Home to a eucalypt-fenced school, a tin CFA, and a community hall, Christmas Hills is only an hour from Melbourne’s CBD. Mention Kinglake or Marysville – both relatively close – and you might remember that Saturday, Black – a while back. “Australia’s Darkest Day”, “Hell on Earth”, “2009 Inferno”, newspaper headlines read. That summer was the highest temperatures since records began. The news was also our home – blown. It was our story but also Australia’s: thousands of pinned yellow ribbons to folding chests. It was the cicada-like shells of burnt-out cars, lining the road. That summer was 180 lives lost: too many, almost, to even comprehend.
Christmas Hills – like those of us left – has steadily regrown. Wake up most summer mornings and you’ll hear a magpie warbling for bread. Newspapers across the bench. There’ll be the steady drone of a kid on her dirt bike – for just a moment free – holiday-hair knotty as she whirs along gravel roads. My favourite place is wattle puffs in August and endless Samba tracks through gums. It’s the silver Jacky Winters, the ruby-eyed choughs, the grey-muzzled wallabies who’ve, like so many of us – and some who haven’t – found our different ways home.
Summer, out here, is clipped waratah again – $1.50 a stem – from St Andrews community market. It’s a vanilla slice from the valley bakery – nothing fancy – and the comfort of a paddock swim, cool clay between toes. Summer in Christmas Hills is honey-coloured whiskey on the deck. It’s chipped crystal glass, scuffed sandals, dust and my Mum’s freckle-flecked wrists. It’s Vegemite toast and orange juice, fresh, as we gather together on our rebuilt house’s deck. It’s the view – some stoic charred trees still standing – backed by the Yarra Valley stretching out like patchwork ahead.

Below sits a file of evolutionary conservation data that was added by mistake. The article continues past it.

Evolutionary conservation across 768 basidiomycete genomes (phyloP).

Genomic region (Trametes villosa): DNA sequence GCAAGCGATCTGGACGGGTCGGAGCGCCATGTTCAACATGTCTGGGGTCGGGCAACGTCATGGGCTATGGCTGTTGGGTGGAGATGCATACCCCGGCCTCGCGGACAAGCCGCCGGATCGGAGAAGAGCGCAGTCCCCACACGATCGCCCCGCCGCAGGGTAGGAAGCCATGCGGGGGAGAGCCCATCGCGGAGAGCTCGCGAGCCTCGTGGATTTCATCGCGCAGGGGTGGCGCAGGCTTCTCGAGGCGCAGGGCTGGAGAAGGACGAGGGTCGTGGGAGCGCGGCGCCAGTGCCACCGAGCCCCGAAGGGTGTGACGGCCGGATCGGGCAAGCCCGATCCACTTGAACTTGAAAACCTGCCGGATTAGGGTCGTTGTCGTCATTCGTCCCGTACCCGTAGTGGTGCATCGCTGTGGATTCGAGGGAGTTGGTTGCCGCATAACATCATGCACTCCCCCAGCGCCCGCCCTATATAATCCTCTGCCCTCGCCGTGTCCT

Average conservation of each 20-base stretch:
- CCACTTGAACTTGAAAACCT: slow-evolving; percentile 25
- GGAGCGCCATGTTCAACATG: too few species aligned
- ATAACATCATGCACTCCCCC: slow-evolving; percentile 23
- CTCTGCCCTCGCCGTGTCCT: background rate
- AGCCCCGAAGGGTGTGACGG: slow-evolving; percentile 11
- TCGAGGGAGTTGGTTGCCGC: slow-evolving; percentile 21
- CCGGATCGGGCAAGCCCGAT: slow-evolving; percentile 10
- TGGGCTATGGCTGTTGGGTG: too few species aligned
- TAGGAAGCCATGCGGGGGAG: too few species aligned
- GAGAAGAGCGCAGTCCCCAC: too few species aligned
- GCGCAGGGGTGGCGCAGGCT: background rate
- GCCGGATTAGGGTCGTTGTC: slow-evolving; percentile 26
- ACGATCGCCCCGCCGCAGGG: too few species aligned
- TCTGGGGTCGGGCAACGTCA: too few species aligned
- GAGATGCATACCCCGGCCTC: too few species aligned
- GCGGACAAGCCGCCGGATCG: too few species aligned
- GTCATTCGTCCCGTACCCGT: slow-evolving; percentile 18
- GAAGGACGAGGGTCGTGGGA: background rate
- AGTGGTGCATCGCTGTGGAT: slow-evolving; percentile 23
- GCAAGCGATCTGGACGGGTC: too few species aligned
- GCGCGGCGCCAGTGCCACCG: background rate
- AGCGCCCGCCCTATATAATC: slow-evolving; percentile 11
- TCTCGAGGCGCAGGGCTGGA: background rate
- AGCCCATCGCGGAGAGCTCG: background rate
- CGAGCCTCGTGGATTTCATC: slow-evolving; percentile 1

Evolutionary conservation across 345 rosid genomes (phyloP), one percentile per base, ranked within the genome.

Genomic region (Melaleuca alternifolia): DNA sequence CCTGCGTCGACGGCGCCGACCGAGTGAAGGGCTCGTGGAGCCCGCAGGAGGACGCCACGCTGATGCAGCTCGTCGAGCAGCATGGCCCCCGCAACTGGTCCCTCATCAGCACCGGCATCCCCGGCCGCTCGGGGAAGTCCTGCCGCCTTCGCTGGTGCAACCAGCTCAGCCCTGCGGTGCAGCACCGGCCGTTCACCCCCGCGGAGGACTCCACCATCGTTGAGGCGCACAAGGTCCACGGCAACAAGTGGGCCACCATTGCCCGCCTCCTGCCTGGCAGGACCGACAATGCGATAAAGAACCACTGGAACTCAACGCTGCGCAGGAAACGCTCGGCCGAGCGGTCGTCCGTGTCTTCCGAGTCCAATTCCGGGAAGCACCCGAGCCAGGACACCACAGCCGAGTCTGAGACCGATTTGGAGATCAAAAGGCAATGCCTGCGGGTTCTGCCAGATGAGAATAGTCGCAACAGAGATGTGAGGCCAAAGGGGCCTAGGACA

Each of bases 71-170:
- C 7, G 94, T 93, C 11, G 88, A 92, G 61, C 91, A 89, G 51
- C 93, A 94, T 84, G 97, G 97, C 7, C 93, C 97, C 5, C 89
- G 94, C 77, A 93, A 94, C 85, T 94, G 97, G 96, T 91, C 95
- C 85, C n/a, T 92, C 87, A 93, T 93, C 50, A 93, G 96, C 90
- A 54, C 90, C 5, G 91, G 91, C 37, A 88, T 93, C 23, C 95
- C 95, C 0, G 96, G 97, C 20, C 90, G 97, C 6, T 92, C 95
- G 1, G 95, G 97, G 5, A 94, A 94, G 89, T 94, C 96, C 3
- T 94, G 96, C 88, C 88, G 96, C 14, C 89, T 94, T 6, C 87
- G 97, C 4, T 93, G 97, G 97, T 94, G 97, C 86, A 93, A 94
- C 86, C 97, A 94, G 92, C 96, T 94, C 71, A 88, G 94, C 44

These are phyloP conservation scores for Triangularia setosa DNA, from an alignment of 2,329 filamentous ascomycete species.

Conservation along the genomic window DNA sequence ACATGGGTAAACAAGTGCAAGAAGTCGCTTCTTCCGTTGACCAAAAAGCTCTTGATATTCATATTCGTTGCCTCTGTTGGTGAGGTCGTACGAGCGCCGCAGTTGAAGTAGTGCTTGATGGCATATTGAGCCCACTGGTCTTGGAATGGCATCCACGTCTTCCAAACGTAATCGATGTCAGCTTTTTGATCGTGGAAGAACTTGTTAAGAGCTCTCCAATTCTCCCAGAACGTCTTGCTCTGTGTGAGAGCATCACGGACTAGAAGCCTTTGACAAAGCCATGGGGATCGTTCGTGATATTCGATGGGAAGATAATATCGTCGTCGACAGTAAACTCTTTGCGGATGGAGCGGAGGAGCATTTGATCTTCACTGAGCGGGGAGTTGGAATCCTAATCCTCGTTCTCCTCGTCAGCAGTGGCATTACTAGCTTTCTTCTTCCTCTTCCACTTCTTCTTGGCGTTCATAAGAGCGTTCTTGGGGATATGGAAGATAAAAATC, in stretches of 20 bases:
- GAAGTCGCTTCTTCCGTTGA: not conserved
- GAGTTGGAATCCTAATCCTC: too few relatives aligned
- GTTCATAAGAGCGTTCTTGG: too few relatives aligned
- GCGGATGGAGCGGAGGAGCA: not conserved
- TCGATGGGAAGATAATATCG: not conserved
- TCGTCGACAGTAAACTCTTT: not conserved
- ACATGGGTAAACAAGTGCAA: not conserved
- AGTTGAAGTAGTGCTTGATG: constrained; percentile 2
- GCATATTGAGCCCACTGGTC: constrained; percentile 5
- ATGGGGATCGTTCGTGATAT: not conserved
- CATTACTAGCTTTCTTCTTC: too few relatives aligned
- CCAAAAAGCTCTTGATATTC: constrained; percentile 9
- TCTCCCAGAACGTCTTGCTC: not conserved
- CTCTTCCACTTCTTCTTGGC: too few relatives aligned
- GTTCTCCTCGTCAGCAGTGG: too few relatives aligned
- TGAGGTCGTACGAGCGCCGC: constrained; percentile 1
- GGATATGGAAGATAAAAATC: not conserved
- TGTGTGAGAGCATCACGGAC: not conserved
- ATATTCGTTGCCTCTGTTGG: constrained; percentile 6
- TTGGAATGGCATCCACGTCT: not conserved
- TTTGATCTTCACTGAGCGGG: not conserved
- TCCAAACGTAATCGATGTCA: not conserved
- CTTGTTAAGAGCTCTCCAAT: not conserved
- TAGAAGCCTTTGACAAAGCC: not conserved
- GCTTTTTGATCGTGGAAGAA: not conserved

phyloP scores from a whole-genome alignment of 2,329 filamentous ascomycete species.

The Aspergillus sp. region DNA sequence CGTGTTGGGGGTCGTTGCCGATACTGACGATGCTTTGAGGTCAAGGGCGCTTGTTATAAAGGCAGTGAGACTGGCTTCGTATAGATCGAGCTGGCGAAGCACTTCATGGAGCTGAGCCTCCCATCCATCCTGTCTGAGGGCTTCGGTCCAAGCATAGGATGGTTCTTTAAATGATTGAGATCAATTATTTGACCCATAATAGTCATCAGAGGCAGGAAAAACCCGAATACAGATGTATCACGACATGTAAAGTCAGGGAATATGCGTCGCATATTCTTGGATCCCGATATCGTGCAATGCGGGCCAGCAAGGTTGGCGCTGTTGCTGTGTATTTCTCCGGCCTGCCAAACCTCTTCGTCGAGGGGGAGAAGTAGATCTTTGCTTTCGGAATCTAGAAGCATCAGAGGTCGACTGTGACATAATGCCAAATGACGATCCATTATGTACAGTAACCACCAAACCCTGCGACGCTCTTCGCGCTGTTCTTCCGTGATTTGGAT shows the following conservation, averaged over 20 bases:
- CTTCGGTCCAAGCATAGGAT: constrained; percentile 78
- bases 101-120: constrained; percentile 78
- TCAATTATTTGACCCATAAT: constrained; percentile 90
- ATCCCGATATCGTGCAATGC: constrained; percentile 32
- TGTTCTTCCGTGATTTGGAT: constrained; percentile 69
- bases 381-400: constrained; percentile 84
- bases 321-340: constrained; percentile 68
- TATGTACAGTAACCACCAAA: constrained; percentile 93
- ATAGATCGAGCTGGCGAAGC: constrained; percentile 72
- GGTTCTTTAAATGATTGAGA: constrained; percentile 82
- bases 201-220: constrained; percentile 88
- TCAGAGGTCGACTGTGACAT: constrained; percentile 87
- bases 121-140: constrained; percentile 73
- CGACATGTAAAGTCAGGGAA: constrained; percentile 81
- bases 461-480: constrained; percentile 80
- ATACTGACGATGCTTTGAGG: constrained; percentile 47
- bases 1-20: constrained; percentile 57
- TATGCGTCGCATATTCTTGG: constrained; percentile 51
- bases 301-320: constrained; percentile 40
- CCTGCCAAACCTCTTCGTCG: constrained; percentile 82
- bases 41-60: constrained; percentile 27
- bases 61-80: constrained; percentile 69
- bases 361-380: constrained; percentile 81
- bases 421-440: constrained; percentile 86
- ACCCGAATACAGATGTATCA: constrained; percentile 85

Christmas Hills in summer is now my perfect, peach-haired niece – not yet a year in this world. It’s her smiling alongside our old, fading border collie, who lived through the fires herself. Summer out here is watching all kinds of birds: pairs of pink galahs and fairy-wrens, along with bush pigeons, their necks rainbow specked. It’s Mum’s potato salad, tied-back hair and Frosty Fruits, melting. Christmas Hills is cool low baths and flyscreen. It’s Bogong moths – the thuds of soft bodies trying to flutter through window glass. Summer here is the same tacky Christmas movies – happily watched over, and over, again.
Summer in Christmas Hills is the hope that we’ll all start to look the cause of extreme bushfire – the climate emergency – straight on. Christmas Hills in summer is the threat of these “superfires” again. Christmas Hills in summer was a deafening eucalypt crackle. It was the white-noise realisation of so many unanswered 000 calls. Summer: it was the soft amber glow of our burning-down home. But it’s also more than this. It’s regrowth: a small IGA dairy aisle nod of recognition. It’s an unfurling valley fern. It’s rainbow Paddle Pops, eaten again for fun. It’s us all knowing what more could have so easily gone.
Lifeline: 13 11 14
Alice Bishop’s debut short fiction collection, A Constant Hum, was published by Text and was shortlisted for the 2019 Prize for New Australian Fiction.
Most summers have seemed the same. It was as if there was a primordial need to head for the beach, to pay our obeisance by lying croc-like on the sand, scanning the scene from behind our sunnies. This year it was going to be different.